LITTLE ROCK — Arkansas Gov. Asa Hutchinson said Friday that his proposal to shift some Medicaid services to private companies broadens the debate about the program’s future beyond the hybrid expansion he has been urging lawmakers to save.
The Republican governor called his managed care and expansion proposals "historic," a day after lawmakers got their first look at legislation outlining his plans ahead of a special session planned April 6 on both issues. "We’ve broadened the debate simply from the one small slice of the pie chart that is impacted by the expanded Medicaid population and we’ve put the reform in the entire pie of Medicaid," Hutchinson told reporters at the state Capitol.
Hutchinson has proposed having the state contract with private companies to manage the state’s Medicaid services for the developmentally disabled and mentally ill. Hutchinson said some of the $1.4 billion in savings projected from the managed care proposal would be used to reduce the state’s waiting list for home and community-based services for the developmentally disabled.
"It is a realistic plan to create savings, and the savings can be used to reduce that waiting list population and creates a trust fund to accomplish that," he said.
The managed care proposal faces resistance, especially from Democrats who have historically backed the state’s hybrid expansion. Top Democrats in both chambers say they’re encouraged the managed care and expansion proposals will be considered separately.
Senate Minority Leader Keith Ingram said he’d prefer the competing proposal offered by managed care opponents that calls for the state to contract with a private company to coordinate some services. Unlike the managed care proposal, the state would still pay health providers directly under this plan.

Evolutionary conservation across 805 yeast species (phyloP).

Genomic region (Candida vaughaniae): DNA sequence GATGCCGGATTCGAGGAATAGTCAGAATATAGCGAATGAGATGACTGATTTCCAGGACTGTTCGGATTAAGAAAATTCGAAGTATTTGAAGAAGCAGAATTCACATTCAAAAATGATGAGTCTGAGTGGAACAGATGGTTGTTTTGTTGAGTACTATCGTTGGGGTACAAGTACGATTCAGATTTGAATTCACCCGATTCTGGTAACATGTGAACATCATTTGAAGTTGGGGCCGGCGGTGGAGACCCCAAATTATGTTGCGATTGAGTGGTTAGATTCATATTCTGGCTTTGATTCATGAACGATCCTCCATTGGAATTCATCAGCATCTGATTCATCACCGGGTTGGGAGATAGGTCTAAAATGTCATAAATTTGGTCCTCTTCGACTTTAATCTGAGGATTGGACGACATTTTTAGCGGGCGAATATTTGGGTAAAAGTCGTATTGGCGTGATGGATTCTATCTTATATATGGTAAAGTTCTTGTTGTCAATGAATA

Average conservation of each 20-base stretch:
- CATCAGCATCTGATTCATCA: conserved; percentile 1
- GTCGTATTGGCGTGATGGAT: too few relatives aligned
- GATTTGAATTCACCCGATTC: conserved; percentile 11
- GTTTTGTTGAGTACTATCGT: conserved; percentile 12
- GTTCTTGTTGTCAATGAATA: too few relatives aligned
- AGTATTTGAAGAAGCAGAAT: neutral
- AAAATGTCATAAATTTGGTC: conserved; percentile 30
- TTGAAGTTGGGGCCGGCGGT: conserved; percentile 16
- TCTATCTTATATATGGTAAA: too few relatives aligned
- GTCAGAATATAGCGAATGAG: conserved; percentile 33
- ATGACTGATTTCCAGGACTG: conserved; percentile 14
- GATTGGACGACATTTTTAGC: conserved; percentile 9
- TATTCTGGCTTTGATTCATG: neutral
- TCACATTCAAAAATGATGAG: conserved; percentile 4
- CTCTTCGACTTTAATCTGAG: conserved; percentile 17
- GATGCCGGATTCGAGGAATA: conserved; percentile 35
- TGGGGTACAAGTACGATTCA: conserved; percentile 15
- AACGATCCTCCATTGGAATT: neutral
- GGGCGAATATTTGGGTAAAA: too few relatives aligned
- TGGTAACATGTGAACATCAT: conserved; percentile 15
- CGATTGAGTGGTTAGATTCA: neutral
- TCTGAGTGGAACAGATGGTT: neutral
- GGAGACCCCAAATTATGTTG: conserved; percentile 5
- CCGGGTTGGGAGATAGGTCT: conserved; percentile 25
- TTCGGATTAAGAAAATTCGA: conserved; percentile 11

"I’m just uncomfortable with making this big of a move when so many states have had mixed results," said Ingram, a Democrat from West Memphis.
Hutchinson also faces a split among Republicans on his plan to keep the state’s hybrid expansion, which uses federal funds to purchase private insurance for the poor. The program was approved in 2013 as an alternative to expanding Medicaid under the federal health law.
Hutchinson has proposed adding new restrictions, including a requirement that beneficiaries making at least 100 percent of the federal poverty level pay premiums.
Hutchinson said he’s focusing now on getting the simple majority needed to pass the legislation outlining the changes in next month’s special session. Final approval for keeping the reworked program will mean passing the Medicaid budget bill, which will require three-fourths support in the House and Senate. "I don’t think you can read very much into the numbers," Hutchinson said. "My goal is to get it passed in the authorizing or special session by a majority vote and to be able to succeed in the appropriation session."